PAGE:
Observers say MAR also attempts to ameliorate another risk: that refurbishers, frustrated by the high cost and difficulty of following Microsoft’s arcane Windows licenses to the letter, will simply install a free Linux operating system on renewed PCs instead.
Some resellers “are saying, ‘We’re just going to ship this stuff out with Ubuntu Linux,’” said Adam Braunstein, an analyst with the Robert Frances Group.
There is probably no law against practices that Microsoft uses here, but this well-coordinated suppression of competition ought to invoke the wrath of observers such as the European Commission, which strives to restore competition and revert back the market to a healthier state. Mind the Cringely quote which started off a similar post. It was published just a couple of days ago.
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GNU/Linux Distributions are not the same as standards and Mono (i.e. patents)
I‘ve just noticed a very prominent (as in omnipresent) comment in Digg’s front page. It points to our Web site and says:
Release it [KDE 4] to the wild! I for one am eager to give it a try. I’m tired of Gnome’s Mono shenanigans. http://boycottnovell.com/2007/11/05/gnome-mono-yelp/ Yuck. A gnome that has contracted Mono. That’s a pleasant thought. Bring on KDE4!
Don’t use this Web site to slag off GNOME or promote KDE. Please. It makes us look like irrational, clannish zealots. We don’t advocate particular distros or software; we just warn about few bits of software that are a huge threat to GNU/Linux in the medium- and long-term. It’s self defense, not ‘banboyism’.
”Consider why neither KDE is truly a solution here, nor is obedient acceptance of Mono.“Let is be clarified yet again that I love GNOME, but I just don’t like the fact that Mono is becoming a necessary evil in common deployments (packaging) of GNOME. As argued yesterday, with Silverlight making its increased presence in the World Wide Web, it’s likely that all of us (KDE users too) will be virtually forced to use Mono, even just to enter and use Web sites. Therein exist our reasons to warn about Mono, which is totally controlled by Novell and Microsoft in many senses. Watch the most recent discussion (involving a long-time Mono developer) to realise what is going on. Consider why neither KDE is truly a solution here, nor is obedient acceptance of Mono. XAML must be shunned until it’s properly supported (an impossibility perhaps).
GNOME has separate issues, which are less to do with Mono and more to do with OOXML. Some words that are coming from the ODF Fellowship board ought to have revealed what Jeff Waugh and Jody think about OOXML. Let’s not go into the details yet, but I know someone who — for that reason alone — would not use GNOME. It’s also unlikely that GNOME will do a U-turn after Miguel de Icaza’s claim that OOXML is superb (in his own words). Let’s wait and see Jeff’s formal statement on this issue — a statement that he will soon be making. We saw (and noted) his response to Richard Stallman.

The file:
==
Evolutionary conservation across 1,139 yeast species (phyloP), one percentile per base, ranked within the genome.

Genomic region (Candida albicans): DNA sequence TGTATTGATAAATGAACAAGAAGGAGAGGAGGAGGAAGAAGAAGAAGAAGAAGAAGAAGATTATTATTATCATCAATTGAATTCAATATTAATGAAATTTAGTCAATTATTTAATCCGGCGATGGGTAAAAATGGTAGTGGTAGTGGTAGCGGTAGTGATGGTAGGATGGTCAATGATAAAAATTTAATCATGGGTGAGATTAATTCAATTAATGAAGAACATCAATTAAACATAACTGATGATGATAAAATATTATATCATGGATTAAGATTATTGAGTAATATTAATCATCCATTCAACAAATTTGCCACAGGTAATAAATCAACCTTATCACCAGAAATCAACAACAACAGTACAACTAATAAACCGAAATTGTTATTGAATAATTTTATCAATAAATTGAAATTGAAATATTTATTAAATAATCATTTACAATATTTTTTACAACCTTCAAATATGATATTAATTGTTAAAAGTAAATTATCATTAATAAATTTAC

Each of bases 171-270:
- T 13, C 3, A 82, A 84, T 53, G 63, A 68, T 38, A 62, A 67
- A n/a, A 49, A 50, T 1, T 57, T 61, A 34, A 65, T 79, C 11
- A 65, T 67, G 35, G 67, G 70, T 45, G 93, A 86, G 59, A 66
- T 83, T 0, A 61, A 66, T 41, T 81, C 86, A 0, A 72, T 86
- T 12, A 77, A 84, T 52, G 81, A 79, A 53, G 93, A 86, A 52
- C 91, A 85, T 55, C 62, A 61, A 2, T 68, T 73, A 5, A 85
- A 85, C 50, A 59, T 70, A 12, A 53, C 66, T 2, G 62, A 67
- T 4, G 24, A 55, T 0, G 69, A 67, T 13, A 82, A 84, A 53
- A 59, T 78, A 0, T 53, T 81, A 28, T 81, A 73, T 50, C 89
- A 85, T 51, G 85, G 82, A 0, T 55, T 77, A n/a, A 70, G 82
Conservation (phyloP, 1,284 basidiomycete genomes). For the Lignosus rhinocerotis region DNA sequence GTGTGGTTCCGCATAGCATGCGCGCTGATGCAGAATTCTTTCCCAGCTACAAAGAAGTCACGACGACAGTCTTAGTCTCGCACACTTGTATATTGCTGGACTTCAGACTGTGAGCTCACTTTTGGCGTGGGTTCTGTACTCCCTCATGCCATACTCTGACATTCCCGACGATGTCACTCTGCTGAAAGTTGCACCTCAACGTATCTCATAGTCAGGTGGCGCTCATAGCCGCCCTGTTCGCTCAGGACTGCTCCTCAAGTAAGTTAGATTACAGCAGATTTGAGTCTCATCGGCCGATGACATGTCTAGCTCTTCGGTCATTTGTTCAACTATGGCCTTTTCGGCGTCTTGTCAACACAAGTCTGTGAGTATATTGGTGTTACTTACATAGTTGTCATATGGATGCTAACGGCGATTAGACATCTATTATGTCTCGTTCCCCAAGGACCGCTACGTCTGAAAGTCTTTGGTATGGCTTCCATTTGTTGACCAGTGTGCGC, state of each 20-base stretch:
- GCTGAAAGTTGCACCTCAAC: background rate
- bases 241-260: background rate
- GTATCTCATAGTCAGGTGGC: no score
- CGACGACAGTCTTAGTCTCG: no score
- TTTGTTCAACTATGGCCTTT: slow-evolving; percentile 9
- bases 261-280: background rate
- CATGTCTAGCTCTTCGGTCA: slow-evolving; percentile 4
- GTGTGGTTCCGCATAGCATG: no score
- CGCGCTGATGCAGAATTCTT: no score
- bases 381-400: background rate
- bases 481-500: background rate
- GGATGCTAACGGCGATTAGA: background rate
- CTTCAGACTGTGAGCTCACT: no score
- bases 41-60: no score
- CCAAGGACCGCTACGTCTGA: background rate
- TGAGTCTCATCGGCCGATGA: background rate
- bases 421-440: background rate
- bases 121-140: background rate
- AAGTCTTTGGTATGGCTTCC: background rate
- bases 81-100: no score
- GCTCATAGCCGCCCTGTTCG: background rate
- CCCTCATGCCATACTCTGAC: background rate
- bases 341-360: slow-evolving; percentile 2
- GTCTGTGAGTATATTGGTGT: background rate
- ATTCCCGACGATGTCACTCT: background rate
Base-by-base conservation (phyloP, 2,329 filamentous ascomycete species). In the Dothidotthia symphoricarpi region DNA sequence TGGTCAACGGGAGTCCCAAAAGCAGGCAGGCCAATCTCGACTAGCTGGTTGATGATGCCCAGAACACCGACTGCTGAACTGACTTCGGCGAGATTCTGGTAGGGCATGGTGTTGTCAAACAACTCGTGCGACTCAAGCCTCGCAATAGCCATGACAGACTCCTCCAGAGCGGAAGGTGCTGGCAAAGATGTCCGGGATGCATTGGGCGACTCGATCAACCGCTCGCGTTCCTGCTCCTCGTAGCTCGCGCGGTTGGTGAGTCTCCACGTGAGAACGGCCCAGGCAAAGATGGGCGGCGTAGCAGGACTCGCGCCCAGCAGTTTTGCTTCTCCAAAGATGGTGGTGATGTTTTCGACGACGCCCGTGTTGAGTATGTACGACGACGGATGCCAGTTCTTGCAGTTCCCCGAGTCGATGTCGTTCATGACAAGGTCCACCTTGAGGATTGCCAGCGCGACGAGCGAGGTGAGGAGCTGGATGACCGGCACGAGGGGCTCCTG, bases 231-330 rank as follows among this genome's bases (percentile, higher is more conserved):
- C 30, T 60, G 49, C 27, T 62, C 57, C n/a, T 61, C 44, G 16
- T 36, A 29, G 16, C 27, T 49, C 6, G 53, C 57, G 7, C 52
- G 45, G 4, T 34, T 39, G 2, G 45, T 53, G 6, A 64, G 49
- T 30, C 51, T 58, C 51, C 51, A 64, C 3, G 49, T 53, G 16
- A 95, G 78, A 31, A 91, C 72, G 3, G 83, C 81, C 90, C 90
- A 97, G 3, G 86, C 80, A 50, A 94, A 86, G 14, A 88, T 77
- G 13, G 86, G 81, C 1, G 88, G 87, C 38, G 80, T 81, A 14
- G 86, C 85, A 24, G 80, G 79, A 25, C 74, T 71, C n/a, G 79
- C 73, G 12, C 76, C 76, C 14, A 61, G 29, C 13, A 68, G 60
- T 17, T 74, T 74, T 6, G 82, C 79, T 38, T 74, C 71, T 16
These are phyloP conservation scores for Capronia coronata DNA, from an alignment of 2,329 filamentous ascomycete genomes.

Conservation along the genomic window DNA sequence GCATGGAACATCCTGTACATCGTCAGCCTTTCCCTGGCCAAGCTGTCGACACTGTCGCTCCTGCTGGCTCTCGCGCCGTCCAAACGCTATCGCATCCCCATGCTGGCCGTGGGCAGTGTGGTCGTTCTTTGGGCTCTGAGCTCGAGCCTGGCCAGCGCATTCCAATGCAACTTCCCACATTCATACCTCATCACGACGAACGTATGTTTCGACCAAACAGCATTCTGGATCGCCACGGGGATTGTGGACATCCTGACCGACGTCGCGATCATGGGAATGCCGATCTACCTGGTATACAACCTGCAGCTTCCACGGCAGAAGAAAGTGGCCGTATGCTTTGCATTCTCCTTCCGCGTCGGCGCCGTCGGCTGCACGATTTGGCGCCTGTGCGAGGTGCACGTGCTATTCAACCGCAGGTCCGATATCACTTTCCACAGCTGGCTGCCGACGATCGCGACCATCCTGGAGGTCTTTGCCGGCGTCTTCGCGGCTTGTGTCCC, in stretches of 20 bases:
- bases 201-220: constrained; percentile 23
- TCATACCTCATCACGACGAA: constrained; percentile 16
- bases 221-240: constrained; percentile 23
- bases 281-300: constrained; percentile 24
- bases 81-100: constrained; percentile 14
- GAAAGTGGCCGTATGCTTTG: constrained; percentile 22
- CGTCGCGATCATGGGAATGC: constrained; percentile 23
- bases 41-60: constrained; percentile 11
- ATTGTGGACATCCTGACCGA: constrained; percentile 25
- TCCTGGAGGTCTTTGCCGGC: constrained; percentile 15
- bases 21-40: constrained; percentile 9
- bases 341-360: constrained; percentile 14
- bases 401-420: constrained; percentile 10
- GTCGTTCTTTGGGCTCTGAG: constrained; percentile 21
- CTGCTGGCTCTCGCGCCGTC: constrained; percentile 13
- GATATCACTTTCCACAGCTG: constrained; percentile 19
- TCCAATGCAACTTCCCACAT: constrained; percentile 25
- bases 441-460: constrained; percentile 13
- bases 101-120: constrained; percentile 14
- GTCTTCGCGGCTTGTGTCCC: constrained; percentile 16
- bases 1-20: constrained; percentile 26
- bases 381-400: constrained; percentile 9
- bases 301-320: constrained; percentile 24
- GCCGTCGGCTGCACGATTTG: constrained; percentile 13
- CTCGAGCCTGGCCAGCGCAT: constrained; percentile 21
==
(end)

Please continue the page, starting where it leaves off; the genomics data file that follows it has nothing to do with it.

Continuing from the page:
To say more on Mono, as you may or may not know, we strive to describe not only the awful consequences of recent developments that include patent deals, but also cover Mono ‘infestation’ in popular distributions, among many other things. A friend of mine might respin Fedora because of that. A GNOME fork was apparently conceived and planned last year, but it never materialised.
Whether you’re keeping an eye on GNOME/Mono or not, the very long conversations with Jeff still makes it look quite ugly. I tried giving him the benefit of the doubt (and also a room in this site). Many people who begin to understand the situation openly say that they are waiting for KDE4 before they leave GNOME, but that’s not the point. Meanwhile, Mark Shuttleworth just seems to ignore the issue and I’m not exactly his best of friends, especially after this new article that published. At the end, it all boils down to freedom. Microsoft fights Free software by diluting and hurting its meaning.
To end this clarification, which ended up being far longer than I had anticipated, here are some logical arguments which are inspired by words of wisdom that I once read somewhere:
Free software is about Freedom
GNU/Linux facilitates freedom
Freedom means loss of revenue to Microsoft shareholders
Thus, Microsoft does not like freedom
Microsoft actively fights freedom
Microsoft dislikes whatever enables this freedom, including GNU/Linux users/developers
Therefore, GNU/Linux users/developers have a legitimate reason to dislike Microsoft